With Budget Crunch, City Feels Pressure From All Sides

By Beacon Staff

The slumping economy is backing Kalispell City Council members into a corner where they must determine how to keep the government’s finances solvent while trying to avoid making any job cuts to the fire and police departments. At the same time, Kalispell’s developers are renewing their opposition to the proposed transportation impact fees, with several new corporate voices adding to the chorus of objection. Council members sat at the intersection of these forces Monday night in a chamber filled with developers, city firefighters and police officers.

Reluctant to lay off any city employees, the council directed Interim City Manager Myrt Webb to continue operating with a stripped down budget for another two weeks, and the city will revisit whether job cuts are necessary at its Dec. 8 work session, at which no formal votes are allowed.

Webb is recommending further cuts to the city’s annual budget due to expenditures that continue to outpace revenue and a cash reserve that has dropped too low. Kalispell’s present cash reserve is $474,000. With $10.755 million in projected expenditures set to exceed revenues by $466,000, given current spending levels, the city would have $8,000 left in the cash reserve at the end of the fiscal year, next summer. The city’s general fund would go broke about a month after that. Webb believes a city of Kalispell’s size should have $1-1.5 million in cash reserve.

Since 2002, Webb wrote in a memo to council, too much of Kalispell’s core general fund expenses, like employee salaries, benefits and insurance, have become dependent primarily on volatile sources of revenue like growth fees – which have dropped off with the economic and construction slowdown. He has asked city department heads to cut an additional 5.6 percent out of their budgets. But since the biggest portion of the general fund goes to the payroll of the fire and police departments, the biggest cuts would come out of those areas of public safety.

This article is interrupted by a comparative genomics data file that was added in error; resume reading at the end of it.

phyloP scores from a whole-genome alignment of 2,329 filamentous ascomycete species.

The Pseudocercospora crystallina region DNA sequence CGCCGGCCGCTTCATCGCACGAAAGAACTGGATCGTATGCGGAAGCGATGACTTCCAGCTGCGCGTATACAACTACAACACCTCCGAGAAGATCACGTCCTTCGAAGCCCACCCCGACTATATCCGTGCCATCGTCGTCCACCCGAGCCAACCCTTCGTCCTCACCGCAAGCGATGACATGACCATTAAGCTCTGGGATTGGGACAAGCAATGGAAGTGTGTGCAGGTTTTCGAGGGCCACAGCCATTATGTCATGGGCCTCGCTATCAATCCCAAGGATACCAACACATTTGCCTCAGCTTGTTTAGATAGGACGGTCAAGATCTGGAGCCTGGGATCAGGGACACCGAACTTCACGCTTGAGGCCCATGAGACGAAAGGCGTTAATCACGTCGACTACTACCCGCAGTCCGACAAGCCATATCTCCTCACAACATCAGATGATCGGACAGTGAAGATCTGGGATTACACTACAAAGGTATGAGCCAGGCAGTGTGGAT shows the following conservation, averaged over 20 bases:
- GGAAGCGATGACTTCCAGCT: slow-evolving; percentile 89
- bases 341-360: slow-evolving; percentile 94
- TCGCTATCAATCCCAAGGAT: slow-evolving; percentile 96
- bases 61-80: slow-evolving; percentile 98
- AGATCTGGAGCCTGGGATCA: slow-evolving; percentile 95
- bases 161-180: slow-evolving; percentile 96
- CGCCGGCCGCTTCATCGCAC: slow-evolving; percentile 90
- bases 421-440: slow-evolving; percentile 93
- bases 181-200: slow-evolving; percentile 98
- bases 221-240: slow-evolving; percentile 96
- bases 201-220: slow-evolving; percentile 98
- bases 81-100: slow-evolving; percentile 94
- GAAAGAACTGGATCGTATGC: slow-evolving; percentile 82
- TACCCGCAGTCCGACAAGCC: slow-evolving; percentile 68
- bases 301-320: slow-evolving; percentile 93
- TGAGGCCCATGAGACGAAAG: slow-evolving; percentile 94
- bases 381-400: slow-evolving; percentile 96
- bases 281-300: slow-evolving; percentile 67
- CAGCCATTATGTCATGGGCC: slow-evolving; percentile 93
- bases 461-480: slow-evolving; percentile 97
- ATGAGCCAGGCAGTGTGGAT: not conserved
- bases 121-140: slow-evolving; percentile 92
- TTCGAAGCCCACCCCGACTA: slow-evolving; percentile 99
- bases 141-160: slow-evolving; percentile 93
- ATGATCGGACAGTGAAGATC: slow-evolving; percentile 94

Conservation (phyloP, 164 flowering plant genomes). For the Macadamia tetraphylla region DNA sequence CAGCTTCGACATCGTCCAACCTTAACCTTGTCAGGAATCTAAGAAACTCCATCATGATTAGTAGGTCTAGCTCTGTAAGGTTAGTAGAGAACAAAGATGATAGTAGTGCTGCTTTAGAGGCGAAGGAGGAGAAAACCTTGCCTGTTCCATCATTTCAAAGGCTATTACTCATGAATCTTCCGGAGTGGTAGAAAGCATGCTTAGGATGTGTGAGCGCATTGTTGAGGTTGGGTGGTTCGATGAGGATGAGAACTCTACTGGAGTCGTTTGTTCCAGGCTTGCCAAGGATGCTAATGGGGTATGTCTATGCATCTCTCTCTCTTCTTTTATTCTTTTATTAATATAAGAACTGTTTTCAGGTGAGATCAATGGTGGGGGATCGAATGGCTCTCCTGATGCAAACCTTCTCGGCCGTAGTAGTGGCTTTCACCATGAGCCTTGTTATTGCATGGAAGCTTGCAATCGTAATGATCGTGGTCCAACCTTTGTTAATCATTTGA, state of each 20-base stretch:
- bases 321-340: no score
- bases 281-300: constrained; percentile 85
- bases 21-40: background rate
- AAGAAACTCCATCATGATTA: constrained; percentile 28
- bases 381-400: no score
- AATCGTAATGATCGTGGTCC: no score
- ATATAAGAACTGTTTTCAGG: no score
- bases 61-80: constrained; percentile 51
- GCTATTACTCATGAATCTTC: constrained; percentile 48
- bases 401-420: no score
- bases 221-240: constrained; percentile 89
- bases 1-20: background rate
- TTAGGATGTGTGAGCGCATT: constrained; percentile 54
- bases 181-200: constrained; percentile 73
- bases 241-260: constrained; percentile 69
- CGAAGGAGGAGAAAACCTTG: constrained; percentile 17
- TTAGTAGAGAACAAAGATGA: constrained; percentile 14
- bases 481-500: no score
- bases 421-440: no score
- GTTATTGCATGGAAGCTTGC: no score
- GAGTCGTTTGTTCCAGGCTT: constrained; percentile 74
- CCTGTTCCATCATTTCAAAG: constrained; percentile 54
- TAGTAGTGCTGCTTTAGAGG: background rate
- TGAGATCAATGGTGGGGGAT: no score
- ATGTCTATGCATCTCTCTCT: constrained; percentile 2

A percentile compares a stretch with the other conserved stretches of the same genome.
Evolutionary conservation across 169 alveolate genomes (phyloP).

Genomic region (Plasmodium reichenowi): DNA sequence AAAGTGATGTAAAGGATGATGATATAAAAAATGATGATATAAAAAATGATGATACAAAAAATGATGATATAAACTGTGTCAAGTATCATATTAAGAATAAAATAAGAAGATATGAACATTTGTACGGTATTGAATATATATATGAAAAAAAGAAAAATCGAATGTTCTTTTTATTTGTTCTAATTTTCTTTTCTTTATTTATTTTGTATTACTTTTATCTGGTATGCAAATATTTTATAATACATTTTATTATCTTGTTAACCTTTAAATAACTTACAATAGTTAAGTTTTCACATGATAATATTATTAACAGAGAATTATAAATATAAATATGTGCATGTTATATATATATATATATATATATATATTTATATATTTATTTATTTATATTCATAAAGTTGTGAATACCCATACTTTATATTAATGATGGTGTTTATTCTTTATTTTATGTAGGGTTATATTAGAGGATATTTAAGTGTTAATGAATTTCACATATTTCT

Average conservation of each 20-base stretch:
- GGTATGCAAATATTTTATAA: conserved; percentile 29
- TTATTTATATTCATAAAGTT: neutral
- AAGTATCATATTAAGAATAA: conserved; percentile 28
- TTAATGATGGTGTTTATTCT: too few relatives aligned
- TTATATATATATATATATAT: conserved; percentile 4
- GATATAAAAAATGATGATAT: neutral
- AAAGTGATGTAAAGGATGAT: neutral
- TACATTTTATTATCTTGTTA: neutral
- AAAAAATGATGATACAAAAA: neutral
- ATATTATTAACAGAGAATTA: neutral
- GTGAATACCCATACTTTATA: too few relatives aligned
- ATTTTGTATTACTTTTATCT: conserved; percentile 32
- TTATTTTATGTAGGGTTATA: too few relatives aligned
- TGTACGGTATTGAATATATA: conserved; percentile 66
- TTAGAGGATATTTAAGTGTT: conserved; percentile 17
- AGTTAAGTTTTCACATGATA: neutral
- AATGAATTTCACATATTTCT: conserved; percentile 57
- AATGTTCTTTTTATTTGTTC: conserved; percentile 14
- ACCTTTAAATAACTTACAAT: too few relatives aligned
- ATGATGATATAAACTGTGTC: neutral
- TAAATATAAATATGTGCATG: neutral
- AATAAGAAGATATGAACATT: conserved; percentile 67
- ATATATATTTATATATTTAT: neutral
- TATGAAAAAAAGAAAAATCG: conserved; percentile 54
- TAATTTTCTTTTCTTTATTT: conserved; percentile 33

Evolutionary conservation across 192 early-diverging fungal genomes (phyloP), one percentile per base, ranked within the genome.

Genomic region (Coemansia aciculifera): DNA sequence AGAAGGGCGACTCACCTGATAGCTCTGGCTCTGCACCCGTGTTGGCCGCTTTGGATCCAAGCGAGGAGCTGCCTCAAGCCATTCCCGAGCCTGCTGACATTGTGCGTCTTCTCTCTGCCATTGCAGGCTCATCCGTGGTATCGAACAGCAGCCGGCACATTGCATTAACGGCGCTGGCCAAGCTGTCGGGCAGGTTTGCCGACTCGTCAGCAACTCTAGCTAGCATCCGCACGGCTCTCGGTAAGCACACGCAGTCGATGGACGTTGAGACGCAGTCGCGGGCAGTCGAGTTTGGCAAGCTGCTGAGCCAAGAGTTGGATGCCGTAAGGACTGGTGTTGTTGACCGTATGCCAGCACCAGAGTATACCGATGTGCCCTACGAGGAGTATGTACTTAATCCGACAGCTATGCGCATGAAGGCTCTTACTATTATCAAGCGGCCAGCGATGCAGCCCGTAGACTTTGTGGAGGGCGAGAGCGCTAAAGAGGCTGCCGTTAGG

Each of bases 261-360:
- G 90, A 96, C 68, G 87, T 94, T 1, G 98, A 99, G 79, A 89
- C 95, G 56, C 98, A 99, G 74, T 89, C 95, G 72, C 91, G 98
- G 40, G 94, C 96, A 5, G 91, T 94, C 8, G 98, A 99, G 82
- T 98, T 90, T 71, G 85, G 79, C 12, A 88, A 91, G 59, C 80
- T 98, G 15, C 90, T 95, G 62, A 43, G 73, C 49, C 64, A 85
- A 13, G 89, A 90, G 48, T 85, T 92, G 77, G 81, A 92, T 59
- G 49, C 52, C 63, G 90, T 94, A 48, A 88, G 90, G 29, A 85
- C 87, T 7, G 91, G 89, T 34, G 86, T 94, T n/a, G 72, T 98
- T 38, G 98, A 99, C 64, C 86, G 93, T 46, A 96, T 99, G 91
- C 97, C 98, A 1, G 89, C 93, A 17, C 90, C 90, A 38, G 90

A memo Webb gave to the council proposes cutting an additional $568,000 out of the budget by cutting two police officers and leaving two currently unfilled positions vacant. It would also cut a dispatch officer and an animal warden. In the Kalispell Fire Department, three firefighters would be let go and the currently vacant chief position would remain that way. Spending cuts would also come out of every other city department except for the city manager’s office, which requires an additional roughly $100,000 to pay former city manager Jim Patrick’s severance package and recruit a new manager.

For the fire department, the cuts would reduce each shift by one man.

“We’ve always been run as a lean department, no frills, just lean,” Stever Herman, a captain who has served 22 years on the Kalispell Fire Department, said. “We’re just barely hanging on in our ability to respond to current calls between fire and E.M.S. (emergency medical services).”

The recommended cuts would exact a similar toll on the police department.

“It is very difficult right now to keep officers on the street,” Wade Rademacher, a patrol lieutenant for the Kalispell Police Department, said. “We have times where we may only have two or three police officers covering the whole city … right now, if we were to face any layoffs it would really hurt us manpower-wise and I really feel strongly that the safety of the city would be jeopardized.”